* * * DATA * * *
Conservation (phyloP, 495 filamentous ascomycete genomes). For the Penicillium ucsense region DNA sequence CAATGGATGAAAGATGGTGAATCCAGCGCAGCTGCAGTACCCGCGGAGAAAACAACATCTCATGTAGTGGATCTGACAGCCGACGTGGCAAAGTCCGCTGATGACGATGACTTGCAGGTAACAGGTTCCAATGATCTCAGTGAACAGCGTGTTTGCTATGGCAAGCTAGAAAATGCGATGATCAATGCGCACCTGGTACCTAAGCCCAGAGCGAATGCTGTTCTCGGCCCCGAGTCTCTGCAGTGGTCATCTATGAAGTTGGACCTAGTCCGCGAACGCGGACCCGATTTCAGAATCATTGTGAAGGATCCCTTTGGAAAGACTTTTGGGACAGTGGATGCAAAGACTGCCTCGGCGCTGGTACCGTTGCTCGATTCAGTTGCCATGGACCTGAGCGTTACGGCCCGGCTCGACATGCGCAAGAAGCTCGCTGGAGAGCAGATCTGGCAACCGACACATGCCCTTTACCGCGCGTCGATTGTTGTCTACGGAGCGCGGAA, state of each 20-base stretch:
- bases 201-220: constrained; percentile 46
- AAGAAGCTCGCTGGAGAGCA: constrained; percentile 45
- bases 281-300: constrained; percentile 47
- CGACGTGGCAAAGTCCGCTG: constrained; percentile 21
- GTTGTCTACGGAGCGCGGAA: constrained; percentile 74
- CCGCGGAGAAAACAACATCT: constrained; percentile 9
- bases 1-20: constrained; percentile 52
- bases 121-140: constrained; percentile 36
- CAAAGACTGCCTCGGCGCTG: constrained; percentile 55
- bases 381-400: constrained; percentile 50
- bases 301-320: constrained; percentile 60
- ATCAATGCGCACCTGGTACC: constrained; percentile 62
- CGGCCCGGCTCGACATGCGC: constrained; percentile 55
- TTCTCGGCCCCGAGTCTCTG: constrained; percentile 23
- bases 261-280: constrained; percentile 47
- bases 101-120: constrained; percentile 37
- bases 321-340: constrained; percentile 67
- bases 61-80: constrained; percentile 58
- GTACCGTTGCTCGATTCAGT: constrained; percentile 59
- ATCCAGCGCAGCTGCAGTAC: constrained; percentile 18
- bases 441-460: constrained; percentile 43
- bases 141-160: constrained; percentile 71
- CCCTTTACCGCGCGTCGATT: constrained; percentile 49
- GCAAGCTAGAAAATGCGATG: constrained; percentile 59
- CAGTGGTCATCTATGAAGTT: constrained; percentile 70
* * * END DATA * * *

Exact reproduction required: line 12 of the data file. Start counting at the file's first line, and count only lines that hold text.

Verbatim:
- bases 301-320: constrained; percentile 60